When you diversify, you allocate your money to different assets: stocks, bonds, cash, and maybe a fourth pile, like real estate. Divvying up your money protects you against significant losses in any one area by spreading your assets around. It provides a buffer against risks like inflation and severe market fluctuations.
Diversification seems simple—but emotions can get in the way. You might decide you need 60% of your portfolio in stocks, 35% in bonds, and 5% in cash to accomplish your goals and balance your risk. At the end of a quarter, let’s say stocks did really well—as a result, your stock allocation increased to 65%, while your allocation to bonds dropped to 30% and cash held steady at 5%.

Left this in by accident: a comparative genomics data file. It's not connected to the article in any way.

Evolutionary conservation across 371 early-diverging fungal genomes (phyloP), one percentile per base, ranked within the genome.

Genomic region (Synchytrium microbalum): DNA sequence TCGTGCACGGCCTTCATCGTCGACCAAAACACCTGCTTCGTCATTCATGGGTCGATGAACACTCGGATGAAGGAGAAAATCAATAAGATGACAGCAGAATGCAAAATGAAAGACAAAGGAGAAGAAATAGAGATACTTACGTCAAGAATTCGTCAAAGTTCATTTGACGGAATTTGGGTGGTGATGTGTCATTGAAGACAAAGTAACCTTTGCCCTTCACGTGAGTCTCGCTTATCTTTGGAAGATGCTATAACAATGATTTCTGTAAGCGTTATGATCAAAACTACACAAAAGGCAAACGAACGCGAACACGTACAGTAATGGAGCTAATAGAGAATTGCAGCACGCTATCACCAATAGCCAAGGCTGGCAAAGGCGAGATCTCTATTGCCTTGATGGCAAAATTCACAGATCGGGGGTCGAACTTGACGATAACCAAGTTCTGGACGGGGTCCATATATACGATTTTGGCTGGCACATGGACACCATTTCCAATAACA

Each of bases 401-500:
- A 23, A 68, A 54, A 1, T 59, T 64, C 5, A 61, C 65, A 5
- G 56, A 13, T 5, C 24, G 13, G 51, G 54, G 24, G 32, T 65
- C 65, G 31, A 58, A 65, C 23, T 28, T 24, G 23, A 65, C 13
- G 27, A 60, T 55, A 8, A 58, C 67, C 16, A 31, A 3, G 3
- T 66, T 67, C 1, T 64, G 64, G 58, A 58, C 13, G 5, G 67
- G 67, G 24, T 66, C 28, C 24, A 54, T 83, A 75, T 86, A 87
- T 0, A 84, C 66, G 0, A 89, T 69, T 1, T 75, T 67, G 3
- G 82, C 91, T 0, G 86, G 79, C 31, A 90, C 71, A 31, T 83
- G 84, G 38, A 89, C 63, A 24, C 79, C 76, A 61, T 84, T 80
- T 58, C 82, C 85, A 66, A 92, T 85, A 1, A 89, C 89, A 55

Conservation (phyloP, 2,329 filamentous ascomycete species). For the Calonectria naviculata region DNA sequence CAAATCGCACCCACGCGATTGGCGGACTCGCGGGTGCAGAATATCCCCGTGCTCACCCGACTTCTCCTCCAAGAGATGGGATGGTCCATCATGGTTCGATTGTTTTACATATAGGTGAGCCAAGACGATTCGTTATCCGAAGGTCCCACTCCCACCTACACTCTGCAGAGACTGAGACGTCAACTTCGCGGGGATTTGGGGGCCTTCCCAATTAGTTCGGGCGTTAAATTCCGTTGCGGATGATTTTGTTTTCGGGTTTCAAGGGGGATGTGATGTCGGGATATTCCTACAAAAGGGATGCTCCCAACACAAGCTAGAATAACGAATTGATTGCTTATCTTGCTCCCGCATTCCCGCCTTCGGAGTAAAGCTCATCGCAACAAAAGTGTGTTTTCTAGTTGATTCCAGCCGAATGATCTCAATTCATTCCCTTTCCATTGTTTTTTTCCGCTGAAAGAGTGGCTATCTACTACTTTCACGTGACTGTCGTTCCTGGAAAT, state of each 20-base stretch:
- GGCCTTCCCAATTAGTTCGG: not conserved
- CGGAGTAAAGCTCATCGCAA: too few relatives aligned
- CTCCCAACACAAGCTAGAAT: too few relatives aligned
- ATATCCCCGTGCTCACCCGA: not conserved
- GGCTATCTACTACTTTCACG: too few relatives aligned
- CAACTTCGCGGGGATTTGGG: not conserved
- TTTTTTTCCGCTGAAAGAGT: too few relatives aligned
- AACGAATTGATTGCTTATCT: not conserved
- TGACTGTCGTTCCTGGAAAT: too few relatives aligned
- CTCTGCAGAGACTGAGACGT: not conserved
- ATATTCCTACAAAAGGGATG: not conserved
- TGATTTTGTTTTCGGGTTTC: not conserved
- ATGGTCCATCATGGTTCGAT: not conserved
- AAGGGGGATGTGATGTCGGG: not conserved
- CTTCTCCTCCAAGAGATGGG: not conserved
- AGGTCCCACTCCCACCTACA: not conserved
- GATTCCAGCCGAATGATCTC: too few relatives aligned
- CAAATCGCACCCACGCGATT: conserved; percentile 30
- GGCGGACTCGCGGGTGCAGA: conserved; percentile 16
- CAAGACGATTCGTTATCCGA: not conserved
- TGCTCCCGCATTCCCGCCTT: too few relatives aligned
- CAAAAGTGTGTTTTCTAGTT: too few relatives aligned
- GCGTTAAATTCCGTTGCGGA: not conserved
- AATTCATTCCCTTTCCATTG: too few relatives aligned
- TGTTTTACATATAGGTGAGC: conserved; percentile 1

If you react based on emotion, you might be tempted to leave the portfolio alone, reasoning that it doesn’t make sense to reallocate money from a strong area to a weak one.
But market cycles are inevitable—and next quarter, stocks might go down while bonds go up.
Committing to diversification means pushing back against your emotions and sticking with your plan to protect your portfolio and manage risk.
Protect yourself. How do you keep your portfolio in check?
|Carl Richards, aka “the napkin guy”, and father to three daughters and one son, is renowned for his weekly sketches on the NY Times Bucks Blog and is now a DailyWorth contributor.|